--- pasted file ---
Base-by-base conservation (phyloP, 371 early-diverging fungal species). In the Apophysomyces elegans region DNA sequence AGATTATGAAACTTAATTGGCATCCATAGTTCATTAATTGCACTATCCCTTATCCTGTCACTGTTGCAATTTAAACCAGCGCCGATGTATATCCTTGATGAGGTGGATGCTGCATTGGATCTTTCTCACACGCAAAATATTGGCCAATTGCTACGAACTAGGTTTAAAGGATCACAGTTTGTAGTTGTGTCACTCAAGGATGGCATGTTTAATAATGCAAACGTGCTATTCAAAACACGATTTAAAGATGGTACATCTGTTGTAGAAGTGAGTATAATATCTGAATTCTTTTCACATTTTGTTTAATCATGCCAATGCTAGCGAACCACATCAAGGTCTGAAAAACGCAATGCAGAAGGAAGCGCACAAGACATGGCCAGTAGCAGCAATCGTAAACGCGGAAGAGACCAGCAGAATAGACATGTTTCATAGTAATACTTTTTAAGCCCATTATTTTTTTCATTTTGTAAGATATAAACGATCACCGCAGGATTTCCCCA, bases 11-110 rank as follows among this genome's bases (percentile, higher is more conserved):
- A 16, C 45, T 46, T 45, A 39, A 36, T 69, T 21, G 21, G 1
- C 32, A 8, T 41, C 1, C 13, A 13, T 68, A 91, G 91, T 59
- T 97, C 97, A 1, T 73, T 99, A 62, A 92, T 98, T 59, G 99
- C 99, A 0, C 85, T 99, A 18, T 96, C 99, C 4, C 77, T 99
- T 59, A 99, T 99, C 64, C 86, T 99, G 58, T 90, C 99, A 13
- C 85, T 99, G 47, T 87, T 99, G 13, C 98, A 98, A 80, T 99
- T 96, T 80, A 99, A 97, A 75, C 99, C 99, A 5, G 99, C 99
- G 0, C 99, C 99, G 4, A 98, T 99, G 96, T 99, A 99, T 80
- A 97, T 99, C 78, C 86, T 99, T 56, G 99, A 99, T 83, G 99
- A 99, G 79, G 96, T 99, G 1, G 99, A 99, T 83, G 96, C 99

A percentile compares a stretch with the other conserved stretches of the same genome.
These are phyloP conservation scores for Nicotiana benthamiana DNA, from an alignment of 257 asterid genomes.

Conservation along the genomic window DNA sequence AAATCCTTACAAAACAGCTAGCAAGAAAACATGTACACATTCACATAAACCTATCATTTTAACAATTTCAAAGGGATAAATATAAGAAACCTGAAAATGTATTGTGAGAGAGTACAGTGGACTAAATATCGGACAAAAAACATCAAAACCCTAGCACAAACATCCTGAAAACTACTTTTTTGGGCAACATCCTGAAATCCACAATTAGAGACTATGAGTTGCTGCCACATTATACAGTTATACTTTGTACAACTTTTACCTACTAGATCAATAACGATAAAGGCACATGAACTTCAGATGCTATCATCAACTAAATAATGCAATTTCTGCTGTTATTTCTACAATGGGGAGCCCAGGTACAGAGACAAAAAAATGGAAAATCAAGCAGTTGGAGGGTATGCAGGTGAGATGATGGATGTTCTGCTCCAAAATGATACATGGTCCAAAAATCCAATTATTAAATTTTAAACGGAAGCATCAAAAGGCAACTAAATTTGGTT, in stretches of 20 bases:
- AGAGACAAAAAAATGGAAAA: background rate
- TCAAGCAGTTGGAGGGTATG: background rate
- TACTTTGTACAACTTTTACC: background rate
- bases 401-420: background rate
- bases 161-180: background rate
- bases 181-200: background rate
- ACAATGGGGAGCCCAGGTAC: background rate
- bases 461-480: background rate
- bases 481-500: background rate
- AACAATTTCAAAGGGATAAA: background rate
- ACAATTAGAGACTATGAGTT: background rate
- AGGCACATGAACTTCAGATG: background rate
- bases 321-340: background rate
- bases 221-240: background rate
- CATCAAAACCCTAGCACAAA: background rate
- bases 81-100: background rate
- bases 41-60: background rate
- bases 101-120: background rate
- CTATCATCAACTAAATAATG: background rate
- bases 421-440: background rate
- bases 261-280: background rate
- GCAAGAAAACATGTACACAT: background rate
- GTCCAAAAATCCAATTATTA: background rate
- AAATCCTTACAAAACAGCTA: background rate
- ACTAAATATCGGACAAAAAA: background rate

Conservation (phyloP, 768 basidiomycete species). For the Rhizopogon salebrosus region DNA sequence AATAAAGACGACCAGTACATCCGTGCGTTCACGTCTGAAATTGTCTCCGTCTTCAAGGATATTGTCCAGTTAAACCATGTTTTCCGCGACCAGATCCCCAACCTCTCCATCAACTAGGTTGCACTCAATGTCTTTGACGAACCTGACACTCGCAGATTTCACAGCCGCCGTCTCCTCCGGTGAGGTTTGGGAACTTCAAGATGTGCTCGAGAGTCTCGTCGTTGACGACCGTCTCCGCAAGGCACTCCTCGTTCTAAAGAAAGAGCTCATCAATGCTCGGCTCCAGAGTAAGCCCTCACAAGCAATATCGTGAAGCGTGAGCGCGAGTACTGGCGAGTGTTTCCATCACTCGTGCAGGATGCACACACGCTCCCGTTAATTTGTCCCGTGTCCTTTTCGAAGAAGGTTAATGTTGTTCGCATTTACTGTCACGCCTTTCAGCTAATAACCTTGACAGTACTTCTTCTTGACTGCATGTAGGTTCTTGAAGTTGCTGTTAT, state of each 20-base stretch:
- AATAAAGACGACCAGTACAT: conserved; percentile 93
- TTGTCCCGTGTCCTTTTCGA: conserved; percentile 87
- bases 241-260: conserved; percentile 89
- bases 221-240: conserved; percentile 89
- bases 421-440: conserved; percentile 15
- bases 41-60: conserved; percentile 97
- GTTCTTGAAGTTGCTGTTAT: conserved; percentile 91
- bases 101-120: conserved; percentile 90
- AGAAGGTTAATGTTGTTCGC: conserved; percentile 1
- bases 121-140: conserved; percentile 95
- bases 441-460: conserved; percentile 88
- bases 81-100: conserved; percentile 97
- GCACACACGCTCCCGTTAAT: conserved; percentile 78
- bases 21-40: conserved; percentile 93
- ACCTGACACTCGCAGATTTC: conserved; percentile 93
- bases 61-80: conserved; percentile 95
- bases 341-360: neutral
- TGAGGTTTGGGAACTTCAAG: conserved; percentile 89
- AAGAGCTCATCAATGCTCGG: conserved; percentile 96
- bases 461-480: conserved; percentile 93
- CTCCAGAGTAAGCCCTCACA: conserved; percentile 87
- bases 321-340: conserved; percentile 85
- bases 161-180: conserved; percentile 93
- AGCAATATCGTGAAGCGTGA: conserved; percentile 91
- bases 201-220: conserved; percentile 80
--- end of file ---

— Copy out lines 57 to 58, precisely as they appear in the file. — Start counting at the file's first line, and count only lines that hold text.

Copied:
- bases 341-360: neutral
- TGAGGTTTGGGAACTTCAAG: conserved; percentile 89